Alongside sex and war, money is a constant in human history. But the object of money is fast becoming immaterial. Coins, cash and credit cards are arguably obsolete as digital representations of currency replace these physical objects. Yet trading still relies on trust. So how do we trust what we cannot tangibly experience, what we can no longer touch, see, smell or hear?

Commissioned through Watershed's Craft + Technology Residencies, Heidi Hinder spent supported time at Pervasive Media Studio thinking beyond the financial, to playfully question ideas of value. Throughout January to March 2013, she re-imagined the designed object of money, exploring what could happen if beautifully crafted ‘coins’ could trigger truly invaluable and enriching points of exchange.

See Heidi's project journal below, and watch her project film:

About Heidi: Heidi Hinder is an artist maker. She draws on her degree studies in Literature, and Jewellery & Silversmithing, in order to tell thought-provoking stories through beautifully crafted objects. Heidi was recently selected for a year’s scholarship in the design and creation of contemporary coins and art medals. This unique opportunity included a short residency at the Royal Mint where, despite the company’s 1100 year traditional history, Heidi had the first opportunity to fully incorporate new technologies into her practice. Keen to build on this experience, Heidi has since dedicated her practice to exploring the symbiosis between hand-making techniques and technology innovation.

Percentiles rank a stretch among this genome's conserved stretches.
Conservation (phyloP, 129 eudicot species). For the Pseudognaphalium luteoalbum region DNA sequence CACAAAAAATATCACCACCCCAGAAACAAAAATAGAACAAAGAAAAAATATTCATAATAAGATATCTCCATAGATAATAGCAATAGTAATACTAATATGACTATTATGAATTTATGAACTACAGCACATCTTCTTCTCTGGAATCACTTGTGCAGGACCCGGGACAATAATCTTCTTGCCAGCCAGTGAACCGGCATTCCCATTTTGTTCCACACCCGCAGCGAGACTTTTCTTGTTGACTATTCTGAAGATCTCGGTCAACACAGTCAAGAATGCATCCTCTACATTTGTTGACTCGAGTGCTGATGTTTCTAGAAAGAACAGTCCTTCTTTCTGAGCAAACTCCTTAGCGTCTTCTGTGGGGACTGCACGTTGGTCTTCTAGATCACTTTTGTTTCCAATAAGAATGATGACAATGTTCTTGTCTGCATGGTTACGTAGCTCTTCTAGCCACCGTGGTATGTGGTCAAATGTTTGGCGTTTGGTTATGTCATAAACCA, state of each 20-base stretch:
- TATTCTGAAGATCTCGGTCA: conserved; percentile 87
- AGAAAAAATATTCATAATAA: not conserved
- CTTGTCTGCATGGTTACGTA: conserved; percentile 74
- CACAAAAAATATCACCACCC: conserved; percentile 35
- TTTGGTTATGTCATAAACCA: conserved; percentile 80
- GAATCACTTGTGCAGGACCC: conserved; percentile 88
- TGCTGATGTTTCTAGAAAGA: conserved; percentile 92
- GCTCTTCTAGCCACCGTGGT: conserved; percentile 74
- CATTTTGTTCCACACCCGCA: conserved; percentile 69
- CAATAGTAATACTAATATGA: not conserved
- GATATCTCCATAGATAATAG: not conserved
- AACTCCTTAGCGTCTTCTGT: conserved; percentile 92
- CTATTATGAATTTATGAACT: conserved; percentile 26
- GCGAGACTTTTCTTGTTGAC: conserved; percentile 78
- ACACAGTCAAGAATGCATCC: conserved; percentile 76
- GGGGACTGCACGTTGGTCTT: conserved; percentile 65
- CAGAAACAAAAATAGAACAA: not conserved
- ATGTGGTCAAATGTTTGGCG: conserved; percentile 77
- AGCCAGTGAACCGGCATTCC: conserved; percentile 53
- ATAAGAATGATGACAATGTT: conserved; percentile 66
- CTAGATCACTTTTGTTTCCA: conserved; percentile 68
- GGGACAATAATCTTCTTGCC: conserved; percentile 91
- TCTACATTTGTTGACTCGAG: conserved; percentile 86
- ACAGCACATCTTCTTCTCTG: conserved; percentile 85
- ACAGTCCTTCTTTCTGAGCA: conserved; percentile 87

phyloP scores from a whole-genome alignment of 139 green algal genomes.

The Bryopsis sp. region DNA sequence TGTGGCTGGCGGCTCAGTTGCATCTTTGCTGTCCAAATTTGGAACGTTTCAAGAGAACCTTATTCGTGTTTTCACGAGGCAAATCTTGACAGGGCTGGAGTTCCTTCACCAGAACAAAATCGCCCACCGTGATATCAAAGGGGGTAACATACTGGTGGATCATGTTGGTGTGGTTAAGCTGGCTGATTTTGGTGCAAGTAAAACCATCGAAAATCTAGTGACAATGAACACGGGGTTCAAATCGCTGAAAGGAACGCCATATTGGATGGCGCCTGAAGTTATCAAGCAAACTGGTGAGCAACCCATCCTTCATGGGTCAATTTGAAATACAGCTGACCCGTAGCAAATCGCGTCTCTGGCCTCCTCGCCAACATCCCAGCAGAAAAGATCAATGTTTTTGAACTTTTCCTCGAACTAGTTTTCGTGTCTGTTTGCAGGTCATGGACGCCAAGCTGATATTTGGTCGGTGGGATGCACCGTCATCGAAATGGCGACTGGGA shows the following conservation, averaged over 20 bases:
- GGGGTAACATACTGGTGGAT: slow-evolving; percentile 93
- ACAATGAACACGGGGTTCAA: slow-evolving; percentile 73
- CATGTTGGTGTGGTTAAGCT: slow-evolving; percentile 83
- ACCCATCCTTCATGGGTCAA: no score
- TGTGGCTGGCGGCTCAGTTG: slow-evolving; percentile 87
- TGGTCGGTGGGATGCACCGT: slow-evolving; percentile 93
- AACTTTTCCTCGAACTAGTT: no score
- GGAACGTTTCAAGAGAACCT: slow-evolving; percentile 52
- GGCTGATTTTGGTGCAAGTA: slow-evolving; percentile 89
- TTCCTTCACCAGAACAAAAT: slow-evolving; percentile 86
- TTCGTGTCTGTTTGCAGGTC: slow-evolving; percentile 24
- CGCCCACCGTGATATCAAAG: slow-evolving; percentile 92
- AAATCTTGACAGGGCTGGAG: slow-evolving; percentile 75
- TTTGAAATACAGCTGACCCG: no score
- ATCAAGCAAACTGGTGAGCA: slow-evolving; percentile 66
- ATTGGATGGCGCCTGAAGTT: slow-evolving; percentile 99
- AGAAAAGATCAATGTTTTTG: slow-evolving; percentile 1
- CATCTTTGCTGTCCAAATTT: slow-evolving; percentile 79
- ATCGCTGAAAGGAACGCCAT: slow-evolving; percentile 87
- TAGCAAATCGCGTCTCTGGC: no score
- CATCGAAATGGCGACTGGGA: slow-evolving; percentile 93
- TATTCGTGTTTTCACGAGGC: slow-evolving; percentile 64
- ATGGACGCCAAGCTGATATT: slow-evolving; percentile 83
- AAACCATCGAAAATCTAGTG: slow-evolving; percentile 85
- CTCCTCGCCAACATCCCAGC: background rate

Heidi Hinder and fellow residents Chloe Meineck and Patrick Laing, were supported by Watershed's Craft + Technology Residencies, a development programme delivered in partnership with i-DAT, Autonomatic and the Crafts Council, funded by the Esmée Fairbairn Foundation. Lasting for three months, the residencies culminated in a showcase event at Watershed on Thu 28 March 2013. Watch a film of the showcase

Project blog